Consider every system component to ensure top performance with minimal losses.
Tabulated results are for the example circuit lifting a 10-lb mass 3 in. in 0.170 sec or less. Cylinder ports are 1/8 NPT, valve ports are 1/4 NPT, and there are no flow controls in the system. Note that the 11.96-psi cylinder fitting exhaust pressure drop is the limiting factor with the larger cylinder, and the 79.70-psia Check Sum pressure limits the small-cylinder circuit.
Optimizing circuit design
Here are a few suggestions for optimum circuit design:
- Make air-line lengths as short as possible.
- Make air lines between the valve and cylinder as straight as possible with minimal bends.
- Select cylinder bore sizes to handle the expected load plus a reasonable safety factor. Larger-than-necessary cylinders cost more money, waste energy, and add cycle time.
- Cylinder stroke should be no more than required. Longer-stroke cylinders cost more, waste energy, and add cycle time.
- A valve can be oversized without appreciably wasting energy. However, cycle time will increase if solenoid shift time increases.
- Overpressurizing a circuit beyond a certain point -- the maximum pressure drop -- does not increase cylinder speed but does waste air and can increase delay time and total cycle time.
- If the application calls for different loads or speeds for extend and retract motions, consider using different pressures or add flow controls.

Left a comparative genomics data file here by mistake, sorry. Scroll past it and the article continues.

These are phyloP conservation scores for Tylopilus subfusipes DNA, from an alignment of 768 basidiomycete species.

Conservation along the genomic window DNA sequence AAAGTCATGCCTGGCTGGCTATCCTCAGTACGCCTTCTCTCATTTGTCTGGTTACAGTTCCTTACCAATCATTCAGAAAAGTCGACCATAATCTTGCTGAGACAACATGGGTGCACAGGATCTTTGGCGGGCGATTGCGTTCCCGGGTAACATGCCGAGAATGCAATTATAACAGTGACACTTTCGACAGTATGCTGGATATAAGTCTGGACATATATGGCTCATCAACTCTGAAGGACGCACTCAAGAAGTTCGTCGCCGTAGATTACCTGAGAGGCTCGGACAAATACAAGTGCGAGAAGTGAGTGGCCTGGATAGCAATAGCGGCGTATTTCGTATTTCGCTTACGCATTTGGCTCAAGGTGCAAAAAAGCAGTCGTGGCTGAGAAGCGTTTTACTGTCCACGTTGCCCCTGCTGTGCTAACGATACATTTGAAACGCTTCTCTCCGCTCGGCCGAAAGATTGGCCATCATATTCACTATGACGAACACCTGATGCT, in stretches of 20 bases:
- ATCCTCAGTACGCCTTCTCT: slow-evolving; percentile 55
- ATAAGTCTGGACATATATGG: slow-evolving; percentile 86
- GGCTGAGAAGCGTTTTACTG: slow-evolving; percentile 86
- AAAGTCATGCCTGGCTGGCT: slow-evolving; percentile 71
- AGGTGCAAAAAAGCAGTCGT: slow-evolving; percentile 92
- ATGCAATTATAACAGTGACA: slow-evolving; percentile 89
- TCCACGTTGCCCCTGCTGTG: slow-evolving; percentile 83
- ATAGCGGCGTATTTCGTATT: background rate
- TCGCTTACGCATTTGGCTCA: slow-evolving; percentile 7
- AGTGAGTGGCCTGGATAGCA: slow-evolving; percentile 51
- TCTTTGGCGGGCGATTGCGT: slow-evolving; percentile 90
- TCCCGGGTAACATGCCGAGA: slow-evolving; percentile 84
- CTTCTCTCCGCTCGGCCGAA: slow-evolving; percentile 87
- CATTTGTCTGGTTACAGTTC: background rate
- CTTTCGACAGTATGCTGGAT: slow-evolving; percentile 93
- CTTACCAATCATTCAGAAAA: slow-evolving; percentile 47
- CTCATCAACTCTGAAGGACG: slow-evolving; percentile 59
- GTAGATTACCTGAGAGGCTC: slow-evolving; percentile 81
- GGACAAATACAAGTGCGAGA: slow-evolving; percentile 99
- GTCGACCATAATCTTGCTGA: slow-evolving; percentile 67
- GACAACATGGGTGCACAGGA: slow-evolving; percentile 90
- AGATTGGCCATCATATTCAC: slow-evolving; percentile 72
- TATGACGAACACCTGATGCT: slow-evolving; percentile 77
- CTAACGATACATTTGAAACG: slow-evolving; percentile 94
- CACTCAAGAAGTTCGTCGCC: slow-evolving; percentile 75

- Consider using quick-exhaust dump valves. The dumped air bypasses the exhaust circuit, possibly reducing cycle time and increasing speed.
- Each application has an optimum air-line ID. Increasing the air-line diameter increases Cv but also increases the volume that must be filled and evacuated each cycle.
- Components with the smallest Cvs and largest pressure drops limit circuit performance. Increase these Cvs first to have the greatest impact on circuit performance.
- Components with the largest Cvs and smallest pressure drops are possibly oversized. Decreasing these Cvs could improve circuit performance.
Al = Air-line cross-sectional area, in.2
d = Cylinder diameter, in.
df = fitting ID, in.
dt = tubing ID, in.
fl = line-friction coefficient
l = line length, in.
Q = Flow rate at 1 atmosphere, 68°F, and 36% relative humidity, in scfm
Cv = Flow coefficient
G = Specific gravity of air at one atmosphere, 68°F, and 36% relative humidity. Usually, G = 1.
g = Acceleration of gravity
ks = Specific-heat ratio; ks = 1.4 for air.
n = Number of fittings
Pe = Exhaust pressure, psi
Ps = Supply pressure, psi
P1 = Upstream pressure at T1, psia
P2 = Downstream pressure, psia
qm = Mass flow rate
T1 = Upstream temperature, °R. Usually, T1 = 528°R.
Ve = Exhaust volume, in.3